RONA spars with Greenpeace over forestry issues
Following a report from environmental group Greenpeace condemning 35 major retailers — including RONA — for buying wood logged from upper Canada’s Boreal Forest, RONA issued a statement saying “sustainable development” has long been a priority of the Canadian home improvement retailer.
“The company has a responsible purchasing policy that applies to all of its products,” RONA said in a statement. “With respect to forest products, the company does not buy any product derived from endangered species and favors the purchase of products that bear Forest Stewardship Council (FSC), Canadian Standards Association (CSA) and Sustainable Forestry Initiative (SFI) as well as ISO 14001 certifications.”
RONA said it has planned to release a “sustainable development plan” in October. The company also said it has been in talks with forest protection groups, including Greenpeace, while developing the plan.
Greenpeace named several other companies, including Toys”R”Us and Best Buy, as being customers of logging and pulp companies that the organization said contribute to “destructive logging” in Canada’s Boreal Forest. The forest is one of the largest intact forest ecosystems in the world.
The Greenpeace report also blames the government of Ontario for protecting less than 9 percent of the forest, and the government of Quebec for protecting less than 5 percent from industrial development.
RONA is one of Canada’s largest distributors and retailers of home improvement products, with 671 franchise, affiliate and corporate stores.
It seems like no one has a
It seems like no one has a sure idea of who's to blame for the logging problem. What I do know is that North America is no longer the powerhouse for home improvement products manufacturing that it use to be. Ontario needs to fix this issue in a timely matter so that North America does not fall further behind. www.sabineshome.com
Foreclosures surged 58 percent in the past six months
According to the real estate research firm RealtyTrac, the number of homes facing foreclosure rose 58 percent in the first six months of 2007 to 573,397 properties, compared with 363,672 properties in the same period last year.
California saw the highest number of foreclosure-related notices at 104,572 properties, more than 50 percent higher than one year ago and 80 percent higher than in the previous six months. Florida, Ohio and Texas followed with large double-digit increases in foreclosures.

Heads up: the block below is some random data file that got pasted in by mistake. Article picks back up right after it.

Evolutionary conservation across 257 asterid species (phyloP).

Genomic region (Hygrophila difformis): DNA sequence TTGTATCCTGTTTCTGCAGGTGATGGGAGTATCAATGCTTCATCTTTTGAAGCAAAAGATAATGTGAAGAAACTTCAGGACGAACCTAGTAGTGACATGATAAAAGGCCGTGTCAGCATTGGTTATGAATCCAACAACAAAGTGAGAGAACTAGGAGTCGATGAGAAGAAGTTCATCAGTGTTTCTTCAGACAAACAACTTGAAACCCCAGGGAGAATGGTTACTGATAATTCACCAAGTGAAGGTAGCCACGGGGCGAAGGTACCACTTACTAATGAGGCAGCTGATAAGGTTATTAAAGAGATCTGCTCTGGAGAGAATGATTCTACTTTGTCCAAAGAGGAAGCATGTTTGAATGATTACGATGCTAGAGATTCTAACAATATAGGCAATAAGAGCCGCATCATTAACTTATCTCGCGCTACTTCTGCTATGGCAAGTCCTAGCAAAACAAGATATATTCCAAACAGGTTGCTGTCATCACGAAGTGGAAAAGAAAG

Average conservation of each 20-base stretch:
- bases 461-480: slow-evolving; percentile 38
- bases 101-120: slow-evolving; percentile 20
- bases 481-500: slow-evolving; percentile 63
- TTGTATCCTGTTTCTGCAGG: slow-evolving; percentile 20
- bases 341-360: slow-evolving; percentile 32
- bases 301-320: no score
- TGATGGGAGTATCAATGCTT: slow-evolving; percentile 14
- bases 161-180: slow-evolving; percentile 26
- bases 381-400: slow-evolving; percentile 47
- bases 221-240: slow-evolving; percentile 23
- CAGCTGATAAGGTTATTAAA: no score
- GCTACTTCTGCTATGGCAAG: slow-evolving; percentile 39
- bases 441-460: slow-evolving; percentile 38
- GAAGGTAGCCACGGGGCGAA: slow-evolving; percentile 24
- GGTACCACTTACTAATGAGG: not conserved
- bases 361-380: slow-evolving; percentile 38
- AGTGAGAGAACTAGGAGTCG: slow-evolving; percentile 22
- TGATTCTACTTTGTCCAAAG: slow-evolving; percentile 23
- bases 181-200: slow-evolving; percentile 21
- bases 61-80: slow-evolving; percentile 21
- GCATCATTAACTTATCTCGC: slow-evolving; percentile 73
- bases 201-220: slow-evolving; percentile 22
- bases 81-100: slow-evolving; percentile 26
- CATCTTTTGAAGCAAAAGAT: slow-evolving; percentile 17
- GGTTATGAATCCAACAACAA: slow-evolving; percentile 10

In response to California’s growing foreclosure rate, a consumer group called the California Reinvestment Coalition has begun advocating for a moratorium on home foreclosures. The coalition is a group of nonprofit organizations that advocates on behalf of poor and minority residents.
Alan Fisher, executive director of the coalition, told the San Jose Mercury News that a six-month moratorium would give the Senate Banking, Finance and Insurance committee time to figure out a way for people to keep their homes.
“The curve is really starting to go up. We’re seeing just the beginning of a problem,” Fisher told the newspaper.
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IKEA workers strike in B.C.
Workers at an IKEA store in Richmond, B.C., have gone on strike, following a failure by the Teamsters Local 213 and Swedish-based retailer to reach a five-year pay contract. Store manager Doug McCann opted to close the store while workers are picketing, according to news reports.
The Teamsters have asked the retailer to eliminate its two-tier wage schedule, which the Teamsters say gave the company the ability to charge lower wages to new employees. The company reportedly was willing to eliminate the two-tier system over six years. The company and Teamsters’ last three-year contract expired on Dec. 31, 2006.
According to the Vancouver Sun, IKEA then offered a five-year deal that included raises of 2 percent in each of the first three years and 3 percent in the next two years. That deal was rejected in a 61 percent vote by workers.
The Teamsters also are requesting general improvements in wages and more full-time positions at the store.
None of IKEA’s 11 other stores in Canada are unionized.
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